Lolo School superintendent: 'Critical needs aren't going away' after bond fails

2014-03-14T06:00:00Z 2014-10-19T08:11:53Z Lolo School superintendent: 'Critical needs aren't going away' after bond failsBy KIM BRIGGEMAN of the Missoulian missoulian.com

LOLO – A slim majority of voters in Lolo said it again Wednesday: They don’t want to pay $10.5 million for a new K-4 elementary school.

The second vote in five months against the bond issue left those in charge at Lolo Elementary School in somber moods Thursday.

“It’s been a very quiet bunch today,” school Superintendent Michael Magone said. “I know the teachers are very, very disappointed.”

Ballots in the all-mail vote went out Feb. 20 and were tallied Wednesday. The unofficial count was 948-919 against the bond, a margin of 29 votes.

That was down from a 43-vote margin in October, when there were 176 fewer votes cast. The margin of defeat was also narrower this time – 50.8 percent, down from 51.3.

None of which helps solve what Magone called “the same critical needs that aren’t going away” in a two-building school that holds more than 600 students, nearly 50 teachers and another 50 staff members.

“We’ll analyze those needs and try to figure out which are most immediate,” he said. “Usually that points to safety-related issues.”

First and foremost is the lower building, at street level along U.S. Highway 93. The 1905 structure is old and fire-prone.

“We’ll be looking at things like egress windows, because if that thing goes, it’ll go rapidly,” Magone said. A 1950s vintage boiler is “way past its longevity, but I don’t know that we’ll have funds to take care of that right away.”

The school board will decide what long-range steps to take, “whether that means coming back to the community with a potential building reserve levy at some point in time or re-planning a bond issue,” he said.

Magone said he’d talked to three of the five board trustees by Thursday afternoon, but it was too soon to get a sense of what they’re thinking.

“As you would guess, they’re pretty tired,” he said.

***

District officials held a series of community meetings after the bond failed the first time, seeking input and clarifying their issues. The result was a determination to try again and ask for the same $10.5 million to build a school for the five lower grades on a 20-acre parcel on Farm Lane, a mile southeast of the current school. It would include a gym, library and expanded food service.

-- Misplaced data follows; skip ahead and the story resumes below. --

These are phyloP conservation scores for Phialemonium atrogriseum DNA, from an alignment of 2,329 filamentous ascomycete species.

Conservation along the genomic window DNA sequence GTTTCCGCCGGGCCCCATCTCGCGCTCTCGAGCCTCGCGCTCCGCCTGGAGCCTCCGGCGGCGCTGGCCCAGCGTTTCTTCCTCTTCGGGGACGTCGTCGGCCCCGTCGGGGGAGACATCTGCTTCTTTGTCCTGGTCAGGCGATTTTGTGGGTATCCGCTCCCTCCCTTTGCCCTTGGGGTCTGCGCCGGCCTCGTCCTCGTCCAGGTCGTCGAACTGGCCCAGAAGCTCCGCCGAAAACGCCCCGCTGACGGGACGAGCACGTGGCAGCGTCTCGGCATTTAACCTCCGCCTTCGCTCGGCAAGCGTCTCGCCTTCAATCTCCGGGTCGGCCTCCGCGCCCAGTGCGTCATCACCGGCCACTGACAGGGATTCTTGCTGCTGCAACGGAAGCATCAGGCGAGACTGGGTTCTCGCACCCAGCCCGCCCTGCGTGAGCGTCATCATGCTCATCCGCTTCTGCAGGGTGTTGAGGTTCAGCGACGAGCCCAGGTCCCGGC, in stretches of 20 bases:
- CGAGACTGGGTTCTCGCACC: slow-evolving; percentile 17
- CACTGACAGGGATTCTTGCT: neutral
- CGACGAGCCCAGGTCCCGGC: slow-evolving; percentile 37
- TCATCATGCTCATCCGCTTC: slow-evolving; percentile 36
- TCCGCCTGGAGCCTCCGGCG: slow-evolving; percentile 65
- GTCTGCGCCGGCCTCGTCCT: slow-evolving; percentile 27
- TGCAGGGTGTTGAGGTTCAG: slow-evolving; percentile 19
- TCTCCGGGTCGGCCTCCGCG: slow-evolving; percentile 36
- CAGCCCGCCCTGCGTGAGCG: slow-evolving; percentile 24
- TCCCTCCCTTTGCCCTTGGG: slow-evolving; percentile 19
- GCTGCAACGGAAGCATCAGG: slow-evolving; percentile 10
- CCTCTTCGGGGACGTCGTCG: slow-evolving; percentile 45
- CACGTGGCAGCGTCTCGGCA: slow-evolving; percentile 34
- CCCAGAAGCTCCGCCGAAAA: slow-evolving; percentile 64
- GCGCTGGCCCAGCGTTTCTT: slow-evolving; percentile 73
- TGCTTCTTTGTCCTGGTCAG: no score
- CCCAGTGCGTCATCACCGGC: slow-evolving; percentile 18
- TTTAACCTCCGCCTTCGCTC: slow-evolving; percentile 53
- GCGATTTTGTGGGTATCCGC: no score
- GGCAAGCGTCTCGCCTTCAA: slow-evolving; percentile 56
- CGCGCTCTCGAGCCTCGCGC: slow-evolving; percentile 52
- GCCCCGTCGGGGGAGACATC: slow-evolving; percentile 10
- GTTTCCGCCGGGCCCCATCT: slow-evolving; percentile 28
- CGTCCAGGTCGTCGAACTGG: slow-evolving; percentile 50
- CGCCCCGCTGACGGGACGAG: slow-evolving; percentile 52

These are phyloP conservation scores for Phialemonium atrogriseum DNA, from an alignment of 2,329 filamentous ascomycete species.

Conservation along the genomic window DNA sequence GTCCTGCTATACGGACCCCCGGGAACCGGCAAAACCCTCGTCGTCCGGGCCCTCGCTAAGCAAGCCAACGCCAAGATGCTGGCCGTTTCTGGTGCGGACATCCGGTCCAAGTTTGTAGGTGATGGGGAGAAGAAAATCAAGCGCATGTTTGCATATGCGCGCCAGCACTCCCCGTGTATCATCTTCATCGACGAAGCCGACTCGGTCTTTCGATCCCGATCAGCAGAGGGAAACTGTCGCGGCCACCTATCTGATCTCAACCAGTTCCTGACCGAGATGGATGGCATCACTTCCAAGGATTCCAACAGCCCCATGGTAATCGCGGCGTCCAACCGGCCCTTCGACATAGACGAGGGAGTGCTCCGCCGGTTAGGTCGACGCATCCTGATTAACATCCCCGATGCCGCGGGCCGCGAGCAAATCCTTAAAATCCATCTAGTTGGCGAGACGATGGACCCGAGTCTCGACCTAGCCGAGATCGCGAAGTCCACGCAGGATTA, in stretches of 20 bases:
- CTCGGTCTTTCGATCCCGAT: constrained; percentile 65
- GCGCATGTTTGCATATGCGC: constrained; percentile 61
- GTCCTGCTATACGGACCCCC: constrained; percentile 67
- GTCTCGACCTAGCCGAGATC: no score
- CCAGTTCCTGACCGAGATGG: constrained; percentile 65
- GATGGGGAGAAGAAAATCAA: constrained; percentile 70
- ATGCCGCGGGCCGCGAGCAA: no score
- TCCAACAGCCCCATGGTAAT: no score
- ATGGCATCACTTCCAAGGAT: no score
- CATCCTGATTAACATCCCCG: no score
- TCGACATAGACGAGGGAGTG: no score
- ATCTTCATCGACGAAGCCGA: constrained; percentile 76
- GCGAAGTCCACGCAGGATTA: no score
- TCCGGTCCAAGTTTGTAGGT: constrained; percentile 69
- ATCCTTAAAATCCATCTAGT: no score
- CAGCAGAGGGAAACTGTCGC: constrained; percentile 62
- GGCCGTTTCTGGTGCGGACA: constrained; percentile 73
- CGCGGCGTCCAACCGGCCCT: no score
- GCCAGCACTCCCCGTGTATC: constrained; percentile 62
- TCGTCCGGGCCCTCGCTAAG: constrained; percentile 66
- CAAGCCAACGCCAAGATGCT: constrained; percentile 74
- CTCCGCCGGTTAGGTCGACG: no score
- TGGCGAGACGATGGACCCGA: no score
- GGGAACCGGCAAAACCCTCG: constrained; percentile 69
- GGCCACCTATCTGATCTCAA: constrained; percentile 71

The location was moved farther east and north than the original site, making it closer to Farm Lane to reduce construction costs and impacts on the neighborhood to the south of the school. While costs would have been cut somewhat, the district didn’t change the amount of the bond request due to inflationary costs associated with a year’s delay in building.

Nonetheless, tax impact on a $100,000 home would have dropped from an estimated $132 a year to $125 a year.

Opponents cited a number of concerns with the plan, including a raise in taxes, duplication of services at the widespread school buildings, safety issues with having schools on either side of the busy Highway 93, and a design-build method they said circumvented a competitive bidding process.

“I think the people of Lolo want one school. They don’t want two,” said Frank Miller of Hayloft Enterprises. “You put the whole school down at the new location and be done with it. And you build a conventional school, not a Taj Mahal. That we can’t afford it at this point.”

Miller publicly campaigned against the school district’s decision to hire a general contractor upfront.

“My feeling about it is the people want competitive bidding. That’s what lost the issue,” he said. “The superintendent gave the bid to Jackson Building without (opening) bids, which is unheard of.”

Magone defended the general contractor/construction manager approach, saying it’s been used “by school districts throughout Montana for a number of years,” including Hellgate Elementary and Frenchtown.

“In fact, this process opens it up probably more to local people being able to bid subcontracts than the more traditional approach to it,” the superintendent said.

But the biggest reason people vote against a bond, he knows, is its effect on their pocketbooks.

“Nobody likes to see their taxes go up,” Magone said. “But I think we have a pretty heavy population of people out here that, no matter what the reason is, don’t want a tax increase. I think that played a big role in it.”

Reporter Kim Briggeman can be reached at (406) 523-5266 or by email at kbriggeman@missoulian.com.

Copyright 2015 missoulian.com. All rights reserved. This material may not be published, broadcast, rewritten or redistributed.

(12) Comments

  1. Leadfoot
    Report Abuse
    Leadfoot - March 15, 2014 4:55 pm
    BJackson summarized it very accurately. MM, & other socialists like himself, will soon discover that these dumb statements don't Effect our children, but they do Affect our children. These shameless teacher-supporting at all costs individuals always cry "it hurts the children" whenever the teachers don't get their way. The public has spoken with the last possible action left to it: control of the purse strings. This is at least the second time that this spend as much tax money as possible has been voted down. The response is an immediate statement of threats to do everything possible that will be painful to the children & the public. They'll show us. No one would object to the rational, responsible, & exact justification of every tax dollar spent on a school project. But waste it & you'll be shown, again, that withholding school funding very often has a purpose. My guess is that the next attempt will be open to bids with patent disclosure of costs. Again, it is about the children...not about the teachers. What is good for one is most often not good for the other.
  2. Roger